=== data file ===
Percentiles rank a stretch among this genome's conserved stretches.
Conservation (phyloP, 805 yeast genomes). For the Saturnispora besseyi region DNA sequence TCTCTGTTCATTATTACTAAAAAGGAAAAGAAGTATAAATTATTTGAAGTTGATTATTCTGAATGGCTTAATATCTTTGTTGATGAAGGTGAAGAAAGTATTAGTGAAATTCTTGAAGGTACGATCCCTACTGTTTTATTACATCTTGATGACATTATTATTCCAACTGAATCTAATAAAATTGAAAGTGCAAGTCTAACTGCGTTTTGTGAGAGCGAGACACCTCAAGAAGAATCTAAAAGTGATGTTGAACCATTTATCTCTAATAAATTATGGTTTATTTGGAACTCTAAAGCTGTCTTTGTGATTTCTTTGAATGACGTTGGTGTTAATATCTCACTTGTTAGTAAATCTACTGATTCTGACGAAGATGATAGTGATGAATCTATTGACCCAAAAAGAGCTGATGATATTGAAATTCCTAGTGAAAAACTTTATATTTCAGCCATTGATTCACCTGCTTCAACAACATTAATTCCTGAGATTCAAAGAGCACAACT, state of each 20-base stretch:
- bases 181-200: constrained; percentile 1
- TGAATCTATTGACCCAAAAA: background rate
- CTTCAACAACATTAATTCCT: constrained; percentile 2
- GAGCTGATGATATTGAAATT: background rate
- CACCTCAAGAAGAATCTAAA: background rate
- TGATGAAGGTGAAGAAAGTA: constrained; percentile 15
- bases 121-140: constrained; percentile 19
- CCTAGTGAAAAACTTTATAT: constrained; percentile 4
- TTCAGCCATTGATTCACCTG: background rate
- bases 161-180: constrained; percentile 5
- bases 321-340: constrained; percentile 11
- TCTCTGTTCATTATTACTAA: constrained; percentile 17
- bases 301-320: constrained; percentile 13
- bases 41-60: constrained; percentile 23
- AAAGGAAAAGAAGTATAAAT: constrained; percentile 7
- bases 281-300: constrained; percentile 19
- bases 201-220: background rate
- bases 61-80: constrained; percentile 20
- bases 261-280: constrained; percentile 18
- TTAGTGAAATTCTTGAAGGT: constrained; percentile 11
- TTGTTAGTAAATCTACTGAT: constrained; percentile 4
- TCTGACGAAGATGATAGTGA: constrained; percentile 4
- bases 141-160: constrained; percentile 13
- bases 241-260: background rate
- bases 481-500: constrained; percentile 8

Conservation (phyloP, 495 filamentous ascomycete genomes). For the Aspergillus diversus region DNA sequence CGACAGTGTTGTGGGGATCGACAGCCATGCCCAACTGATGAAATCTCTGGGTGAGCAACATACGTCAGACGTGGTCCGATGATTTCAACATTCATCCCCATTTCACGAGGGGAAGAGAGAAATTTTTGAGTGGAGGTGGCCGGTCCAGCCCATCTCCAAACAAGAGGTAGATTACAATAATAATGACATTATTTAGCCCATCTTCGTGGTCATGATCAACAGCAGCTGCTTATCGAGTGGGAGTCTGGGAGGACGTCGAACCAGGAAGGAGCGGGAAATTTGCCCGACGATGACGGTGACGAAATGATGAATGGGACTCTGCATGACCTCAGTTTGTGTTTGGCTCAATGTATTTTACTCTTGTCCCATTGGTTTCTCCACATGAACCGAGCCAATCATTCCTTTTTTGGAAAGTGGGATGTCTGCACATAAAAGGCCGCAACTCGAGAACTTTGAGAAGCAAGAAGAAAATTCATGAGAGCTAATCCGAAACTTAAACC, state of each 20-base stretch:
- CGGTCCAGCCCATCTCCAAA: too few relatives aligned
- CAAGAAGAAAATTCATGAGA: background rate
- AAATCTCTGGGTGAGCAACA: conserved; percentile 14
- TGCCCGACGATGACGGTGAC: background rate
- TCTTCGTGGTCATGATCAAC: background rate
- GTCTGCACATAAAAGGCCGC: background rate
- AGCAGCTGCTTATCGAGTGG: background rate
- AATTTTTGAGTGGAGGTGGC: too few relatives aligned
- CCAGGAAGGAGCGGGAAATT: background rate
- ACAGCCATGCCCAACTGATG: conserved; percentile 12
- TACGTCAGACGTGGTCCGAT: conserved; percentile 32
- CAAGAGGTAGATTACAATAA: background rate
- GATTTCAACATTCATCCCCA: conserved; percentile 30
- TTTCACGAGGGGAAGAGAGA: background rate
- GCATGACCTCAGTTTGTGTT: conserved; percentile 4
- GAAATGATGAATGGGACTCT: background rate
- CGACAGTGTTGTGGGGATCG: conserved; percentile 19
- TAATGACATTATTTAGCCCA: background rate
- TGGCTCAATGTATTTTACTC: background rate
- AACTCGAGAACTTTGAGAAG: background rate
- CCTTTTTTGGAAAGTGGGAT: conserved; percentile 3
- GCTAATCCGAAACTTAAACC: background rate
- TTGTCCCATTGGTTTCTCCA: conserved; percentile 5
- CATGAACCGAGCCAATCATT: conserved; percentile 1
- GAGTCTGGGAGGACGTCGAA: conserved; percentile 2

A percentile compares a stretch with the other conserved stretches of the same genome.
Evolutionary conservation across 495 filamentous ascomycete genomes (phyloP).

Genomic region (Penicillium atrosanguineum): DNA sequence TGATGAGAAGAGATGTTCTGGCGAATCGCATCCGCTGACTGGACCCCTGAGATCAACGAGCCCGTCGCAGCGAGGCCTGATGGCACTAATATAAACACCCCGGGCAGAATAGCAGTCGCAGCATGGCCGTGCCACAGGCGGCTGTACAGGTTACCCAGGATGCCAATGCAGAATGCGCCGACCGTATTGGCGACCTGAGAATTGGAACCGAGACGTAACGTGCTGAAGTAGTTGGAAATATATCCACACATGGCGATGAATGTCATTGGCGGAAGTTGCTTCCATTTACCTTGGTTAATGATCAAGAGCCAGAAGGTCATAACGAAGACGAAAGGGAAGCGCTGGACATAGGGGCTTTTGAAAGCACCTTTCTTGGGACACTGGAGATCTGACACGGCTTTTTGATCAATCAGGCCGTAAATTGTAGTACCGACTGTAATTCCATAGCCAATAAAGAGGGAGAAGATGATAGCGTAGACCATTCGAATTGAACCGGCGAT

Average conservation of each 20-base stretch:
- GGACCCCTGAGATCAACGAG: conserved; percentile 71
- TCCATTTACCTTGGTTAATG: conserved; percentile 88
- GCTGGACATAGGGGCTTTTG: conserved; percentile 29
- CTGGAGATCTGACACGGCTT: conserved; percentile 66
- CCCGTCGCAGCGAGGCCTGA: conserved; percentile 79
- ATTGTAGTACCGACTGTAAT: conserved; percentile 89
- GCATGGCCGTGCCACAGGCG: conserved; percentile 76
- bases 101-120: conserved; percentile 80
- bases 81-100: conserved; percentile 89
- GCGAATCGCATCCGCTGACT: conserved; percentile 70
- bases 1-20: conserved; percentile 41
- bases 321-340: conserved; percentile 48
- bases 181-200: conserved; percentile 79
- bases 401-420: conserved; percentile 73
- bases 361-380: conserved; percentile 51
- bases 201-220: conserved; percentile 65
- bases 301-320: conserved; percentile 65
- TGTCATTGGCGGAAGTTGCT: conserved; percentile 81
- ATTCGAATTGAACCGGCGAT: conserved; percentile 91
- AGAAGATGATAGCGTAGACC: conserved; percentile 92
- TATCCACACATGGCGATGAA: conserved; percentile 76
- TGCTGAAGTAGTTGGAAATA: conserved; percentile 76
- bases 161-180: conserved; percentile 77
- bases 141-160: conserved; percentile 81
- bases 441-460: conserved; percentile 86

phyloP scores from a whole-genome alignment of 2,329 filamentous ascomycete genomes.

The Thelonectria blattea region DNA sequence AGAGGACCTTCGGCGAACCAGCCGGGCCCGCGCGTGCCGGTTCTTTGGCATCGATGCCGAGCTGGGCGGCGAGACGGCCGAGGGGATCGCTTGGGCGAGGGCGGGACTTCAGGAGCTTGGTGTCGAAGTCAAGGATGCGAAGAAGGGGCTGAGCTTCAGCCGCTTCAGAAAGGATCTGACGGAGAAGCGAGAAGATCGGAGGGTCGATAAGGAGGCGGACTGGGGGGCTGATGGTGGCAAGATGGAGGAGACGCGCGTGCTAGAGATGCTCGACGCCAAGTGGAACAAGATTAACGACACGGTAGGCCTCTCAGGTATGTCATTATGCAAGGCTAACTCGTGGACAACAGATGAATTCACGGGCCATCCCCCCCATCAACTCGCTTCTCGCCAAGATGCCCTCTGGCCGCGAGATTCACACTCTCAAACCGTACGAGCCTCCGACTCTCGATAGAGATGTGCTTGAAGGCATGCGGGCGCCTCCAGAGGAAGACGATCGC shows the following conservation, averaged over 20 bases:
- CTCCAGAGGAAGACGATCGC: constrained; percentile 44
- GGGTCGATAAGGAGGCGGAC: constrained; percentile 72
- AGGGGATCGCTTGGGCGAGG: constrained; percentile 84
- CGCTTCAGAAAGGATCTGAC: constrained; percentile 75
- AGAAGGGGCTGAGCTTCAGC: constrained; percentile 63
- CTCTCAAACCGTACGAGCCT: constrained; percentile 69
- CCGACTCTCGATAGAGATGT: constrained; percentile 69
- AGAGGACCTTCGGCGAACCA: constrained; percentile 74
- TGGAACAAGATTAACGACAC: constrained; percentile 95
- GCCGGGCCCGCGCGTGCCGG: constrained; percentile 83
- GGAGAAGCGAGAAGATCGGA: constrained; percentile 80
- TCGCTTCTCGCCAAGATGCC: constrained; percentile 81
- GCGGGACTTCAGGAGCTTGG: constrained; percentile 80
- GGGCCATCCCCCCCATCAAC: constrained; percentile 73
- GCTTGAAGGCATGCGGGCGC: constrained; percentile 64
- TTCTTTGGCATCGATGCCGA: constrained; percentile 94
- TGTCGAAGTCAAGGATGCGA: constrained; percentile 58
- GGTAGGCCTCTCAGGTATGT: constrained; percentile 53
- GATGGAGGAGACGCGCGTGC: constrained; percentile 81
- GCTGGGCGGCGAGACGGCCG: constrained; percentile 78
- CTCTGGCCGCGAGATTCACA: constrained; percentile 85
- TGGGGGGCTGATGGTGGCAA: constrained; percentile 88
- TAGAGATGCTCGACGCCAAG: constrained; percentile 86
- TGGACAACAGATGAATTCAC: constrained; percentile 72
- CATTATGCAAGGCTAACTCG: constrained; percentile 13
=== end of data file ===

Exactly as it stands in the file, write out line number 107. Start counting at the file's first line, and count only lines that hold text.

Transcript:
- TAGAGATGCTCGACGCCAAG: constrained; percentile 86